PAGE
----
Cannabis doesn’t impair our driving ability as much as we thought, study finds

A groundbreaking study has found that CBD and THC don’t affect our driving ability as much as we thought.

In a landmark study published today, results show that medical Cannabidiol (CBD) use does not impair driving, while moderate tetrahydrocannabinol (THC) intoxication can cause mild driving impairment, with effects only lasting four hours.

The groundbreaking study was led by the Lambert Initiative for Cannabinoid Therapeutics at the University of Sydney and was conducted at Maastricht University in the Netherlands. The results were published in the renowned American Medical Association Journal.

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Photo: Carlos Osorio/Toronto Star via Getty Images

26 healthy participants were studied in the experiment, with each individual driving 100kms down a public highway in controlled conditions. The test was conducted 40 minutes after intoxication, with a follow-up study run again after four hours.

To conduct the experiment, Maastricht University used an industry-grade test which measured the participants’ index of lane weaving, swerving, overcorrecting, and the standard deviation of the vehicle position (SDLP). The standardised test is widely used to access the influence of drugs and alcohol on drivers. The SDLP index is a particularly important measurement, as it has been used to accurately gauge the impact of Valium, Stilnox, and alcohol on awareness and reaction times.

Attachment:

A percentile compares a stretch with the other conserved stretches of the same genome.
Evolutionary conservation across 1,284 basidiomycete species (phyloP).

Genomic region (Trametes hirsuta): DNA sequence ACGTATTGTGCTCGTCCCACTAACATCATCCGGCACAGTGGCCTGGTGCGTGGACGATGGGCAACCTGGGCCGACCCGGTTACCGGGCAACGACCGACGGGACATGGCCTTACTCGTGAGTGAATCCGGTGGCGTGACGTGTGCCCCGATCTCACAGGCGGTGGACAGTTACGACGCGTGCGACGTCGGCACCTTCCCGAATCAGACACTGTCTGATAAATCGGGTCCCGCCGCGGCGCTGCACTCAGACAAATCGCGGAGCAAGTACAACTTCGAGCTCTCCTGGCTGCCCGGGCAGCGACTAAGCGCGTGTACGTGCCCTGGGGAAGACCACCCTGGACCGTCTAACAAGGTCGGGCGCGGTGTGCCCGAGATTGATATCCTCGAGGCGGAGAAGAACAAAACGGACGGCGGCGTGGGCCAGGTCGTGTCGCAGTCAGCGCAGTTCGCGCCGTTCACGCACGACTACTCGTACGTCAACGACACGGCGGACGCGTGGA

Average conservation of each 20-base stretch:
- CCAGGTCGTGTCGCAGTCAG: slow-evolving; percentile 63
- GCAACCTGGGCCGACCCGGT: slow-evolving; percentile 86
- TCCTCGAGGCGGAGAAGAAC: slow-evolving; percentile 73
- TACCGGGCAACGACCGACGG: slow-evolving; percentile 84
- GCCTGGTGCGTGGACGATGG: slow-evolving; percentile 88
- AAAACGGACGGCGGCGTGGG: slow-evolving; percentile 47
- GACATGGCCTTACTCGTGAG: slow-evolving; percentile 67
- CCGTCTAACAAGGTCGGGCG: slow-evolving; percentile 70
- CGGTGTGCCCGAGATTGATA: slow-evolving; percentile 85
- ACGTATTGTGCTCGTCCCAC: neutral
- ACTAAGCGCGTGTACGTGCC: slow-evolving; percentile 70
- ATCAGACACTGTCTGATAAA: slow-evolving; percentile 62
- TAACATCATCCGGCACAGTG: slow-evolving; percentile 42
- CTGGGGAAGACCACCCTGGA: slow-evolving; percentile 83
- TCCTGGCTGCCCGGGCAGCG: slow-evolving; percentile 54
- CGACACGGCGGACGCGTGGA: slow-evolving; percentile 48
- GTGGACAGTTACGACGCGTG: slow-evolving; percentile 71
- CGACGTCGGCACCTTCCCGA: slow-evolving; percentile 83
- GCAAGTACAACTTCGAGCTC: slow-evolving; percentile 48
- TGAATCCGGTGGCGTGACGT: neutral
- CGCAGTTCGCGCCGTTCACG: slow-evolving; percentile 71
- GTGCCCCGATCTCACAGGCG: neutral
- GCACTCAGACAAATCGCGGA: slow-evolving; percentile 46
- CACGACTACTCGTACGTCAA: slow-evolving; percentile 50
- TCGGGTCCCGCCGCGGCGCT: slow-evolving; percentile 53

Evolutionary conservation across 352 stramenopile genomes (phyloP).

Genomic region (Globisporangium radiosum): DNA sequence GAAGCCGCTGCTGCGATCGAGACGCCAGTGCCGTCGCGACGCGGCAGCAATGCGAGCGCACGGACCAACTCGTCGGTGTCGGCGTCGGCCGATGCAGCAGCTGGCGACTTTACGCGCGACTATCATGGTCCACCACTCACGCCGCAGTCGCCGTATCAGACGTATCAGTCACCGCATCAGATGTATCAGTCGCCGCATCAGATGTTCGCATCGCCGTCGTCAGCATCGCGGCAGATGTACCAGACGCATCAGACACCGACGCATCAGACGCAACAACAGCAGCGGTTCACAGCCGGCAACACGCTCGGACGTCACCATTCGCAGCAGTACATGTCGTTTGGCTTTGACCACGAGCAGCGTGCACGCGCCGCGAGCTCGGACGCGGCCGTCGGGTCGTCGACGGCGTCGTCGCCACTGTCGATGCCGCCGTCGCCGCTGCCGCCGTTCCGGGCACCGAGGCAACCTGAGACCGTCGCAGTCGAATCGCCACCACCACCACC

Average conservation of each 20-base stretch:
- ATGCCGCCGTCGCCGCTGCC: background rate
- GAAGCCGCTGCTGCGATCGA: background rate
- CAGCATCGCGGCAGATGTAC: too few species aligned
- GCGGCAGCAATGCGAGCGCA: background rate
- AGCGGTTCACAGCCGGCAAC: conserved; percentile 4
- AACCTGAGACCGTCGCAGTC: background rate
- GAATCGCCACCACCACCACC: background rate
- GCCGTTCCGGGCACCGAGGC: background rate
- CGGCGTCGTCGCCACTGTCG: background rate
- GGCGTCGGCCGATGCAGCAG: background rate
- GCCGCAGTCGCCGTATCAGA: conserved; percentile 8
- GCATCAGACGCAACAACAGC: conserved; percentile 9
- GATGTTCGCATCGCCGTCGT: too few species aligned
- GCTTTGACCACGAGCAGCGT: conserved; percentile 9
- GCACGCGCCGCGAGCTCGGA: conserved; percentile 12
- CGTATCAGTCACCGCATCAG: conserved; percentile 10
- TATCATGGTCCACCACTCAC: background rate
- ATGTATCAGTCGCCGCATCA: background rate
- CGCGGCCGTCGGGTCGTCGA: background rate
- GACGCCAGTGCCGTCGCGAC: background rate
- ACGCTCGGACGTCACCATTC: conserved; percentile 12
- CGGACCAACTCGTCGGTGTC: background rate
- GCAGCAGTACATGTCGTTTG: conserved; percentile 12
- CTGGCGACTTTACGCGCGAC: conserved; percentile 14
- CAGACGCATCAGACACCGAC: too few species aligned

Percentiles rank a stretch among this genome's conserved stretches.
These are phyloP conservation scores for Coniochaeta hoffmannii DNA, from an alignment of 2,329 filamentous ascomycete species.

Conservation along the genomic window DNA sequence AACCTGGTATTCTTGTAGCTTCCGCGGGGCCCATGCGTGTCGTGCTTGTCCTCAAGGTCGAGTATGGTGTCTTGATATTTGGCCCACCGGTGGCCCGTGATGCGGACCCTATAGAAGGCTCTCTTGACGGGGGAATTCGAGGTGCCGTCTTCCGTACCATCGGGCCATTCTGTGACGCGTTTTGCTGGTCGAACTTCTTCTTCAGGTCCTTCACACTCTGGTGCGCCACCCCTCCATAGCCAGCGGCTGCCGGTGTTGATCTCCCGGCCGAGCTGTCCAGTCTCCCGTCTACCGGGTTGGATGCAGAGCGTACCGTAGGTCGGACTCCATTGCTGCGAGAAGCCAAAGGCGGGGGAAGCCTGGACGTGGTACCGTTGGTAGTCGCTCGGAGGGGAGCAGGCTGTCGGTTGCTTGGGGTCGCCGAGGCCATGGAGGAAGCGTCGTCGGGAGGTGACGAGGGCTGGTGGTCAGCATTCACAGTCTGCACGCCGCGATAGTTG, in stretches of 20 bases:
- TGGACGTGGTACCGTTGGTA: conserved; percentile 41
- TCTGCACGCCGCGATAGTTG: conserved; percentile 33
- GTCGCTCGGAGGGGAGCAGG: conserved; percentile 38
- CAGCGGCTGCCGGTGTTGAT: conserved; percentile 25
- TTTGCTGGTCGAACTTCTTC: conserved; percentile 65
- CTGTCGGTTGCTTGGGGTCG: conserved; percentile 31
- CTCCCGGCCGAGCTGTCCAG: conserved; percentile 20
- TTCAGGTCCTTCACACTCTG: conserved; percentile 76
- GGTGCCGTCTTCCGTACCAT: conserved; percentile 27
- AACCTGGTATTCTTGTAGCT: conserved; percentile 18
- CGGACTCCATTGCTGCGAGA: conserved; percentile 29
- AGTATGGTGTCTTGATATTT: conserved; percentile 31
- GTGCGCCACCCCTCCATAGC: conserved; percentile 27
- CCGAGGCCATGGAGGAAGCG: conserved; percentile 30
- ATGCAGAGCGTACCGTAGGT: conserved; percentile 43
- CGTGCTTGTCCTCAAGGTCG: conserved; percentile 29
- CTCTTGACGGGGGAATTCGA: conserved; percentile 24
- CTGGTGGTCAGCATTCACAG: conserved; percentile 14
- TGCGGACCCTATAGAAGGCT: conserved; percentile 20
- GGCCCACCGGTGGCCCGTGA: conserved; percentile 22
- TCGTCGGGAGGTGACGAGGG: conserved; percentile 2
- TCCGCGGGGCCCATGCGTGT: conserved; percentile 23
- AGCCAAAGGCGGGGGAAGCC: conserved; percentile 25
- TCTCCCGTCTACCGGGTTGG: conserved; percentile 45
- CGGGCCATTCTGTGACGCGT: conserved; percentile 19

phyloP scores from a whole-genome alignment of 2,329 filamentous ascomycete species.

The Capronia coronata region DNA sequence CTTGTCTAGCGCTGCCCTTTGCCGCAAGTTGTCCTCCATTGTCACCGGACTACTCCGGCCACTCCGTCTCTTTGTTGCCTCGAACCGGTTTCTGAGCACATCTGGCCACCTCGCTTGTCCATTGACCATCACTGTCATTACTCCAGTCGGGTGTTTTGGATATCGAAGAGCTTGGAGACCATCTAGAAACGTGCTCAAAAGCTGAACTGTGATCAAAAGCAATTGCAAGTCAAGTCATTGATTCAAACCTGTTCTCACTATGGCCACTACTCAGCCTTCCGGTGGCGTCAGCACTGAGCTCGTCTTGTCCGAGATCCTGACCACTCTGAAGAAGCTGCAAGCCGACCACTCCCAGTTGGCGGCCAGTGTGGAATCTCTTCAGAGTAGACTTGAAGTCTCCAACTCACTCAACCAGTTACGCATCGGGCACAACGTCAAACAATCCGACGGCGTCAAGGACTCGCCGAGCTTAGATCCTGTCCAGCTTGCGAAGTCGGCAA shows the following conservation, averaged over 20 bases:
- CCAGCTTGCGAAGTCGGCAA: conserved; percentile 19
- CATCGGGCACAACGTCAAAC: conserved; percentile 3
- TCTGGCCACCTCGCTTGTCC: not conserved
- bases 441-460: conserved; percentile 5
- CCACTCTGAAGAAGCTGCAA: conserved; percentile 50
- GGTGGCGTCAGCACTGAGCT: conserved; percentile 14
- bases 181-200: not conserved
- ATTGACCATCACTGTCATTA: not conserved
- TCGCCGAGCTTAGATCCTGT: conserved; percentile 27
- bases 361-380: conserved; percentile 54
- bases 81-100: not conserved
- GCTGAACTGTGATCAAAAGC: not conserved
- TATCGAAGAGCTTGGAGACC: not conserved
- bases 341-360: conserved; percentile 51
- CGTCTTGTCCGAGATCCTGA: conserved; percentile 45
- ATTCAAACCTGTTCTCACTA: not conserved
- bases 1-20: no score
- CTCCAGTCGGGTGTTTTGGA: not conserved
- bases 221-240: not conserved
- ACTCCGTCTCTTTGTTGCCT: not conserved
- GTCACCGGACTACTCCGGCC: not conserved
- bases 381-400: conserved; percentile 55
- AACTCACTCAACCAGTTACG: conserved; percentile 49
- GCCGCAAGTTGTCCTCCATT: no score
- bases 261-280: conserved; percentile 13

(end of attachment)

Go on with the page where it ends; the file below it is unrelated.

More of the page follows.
“These findings indicate for the first time that CBD, when given without THC, does not affect a subject’s ability to drive,” lead author Dr Thomas Arkell said. “That’s great news for those using or considering treatment using CBD-based products.”

“With cannabis laws changing globally, jurisdictions are grappling with the issue of cannabis-impaired driving. These results provide much-needed insights into the magnitude and duration of impairment caused by different types of cannabis and can help to guide road-safety policy not just in Australia but around the world.”

It is estimated that these findings will have ramifications for drug driving laws across the world, but its full effects are yet to be seen in Australia. Although recent legislation has finally given the green-light for medicinal cannabis use, our nation’s stance towards illicit drugs is still deeply conservative. A key example is NSW Premier Gladys Berejiklian’s refusal to allow pill testing at music festivals, despite the scientific evidence in support of the practice.

“Road safety is a primary concern,” Dr Arkell said. “These results should allow for evidence-based laws and regulation for people receiving medical cannabis.”

“The results should reassure people using CBD-only products that they are most likely safe to drive, while helping patients using THC-dominant products to understand the duration of impairment.”

The Academic Director of the Lambert Initiative, Professor Iain McGregor, said: “With rapidly changing attitudes towards medical and non-medical use of cannabis, driving under the influence of cannabis is emerging as an important and somewhat controversial public health issue.

“This is the first study to illustrate the lack of CBD effects on driving and to also provide a clear indication of the duration of THC impairment.”

This study is huge news for the medicinal marijuana movement around the globe, with more countries better understanding the medical benefits of cannabis use. CBD products have been used to treat conditions such as epilepsy, anxiety, chronic pain, and addiction.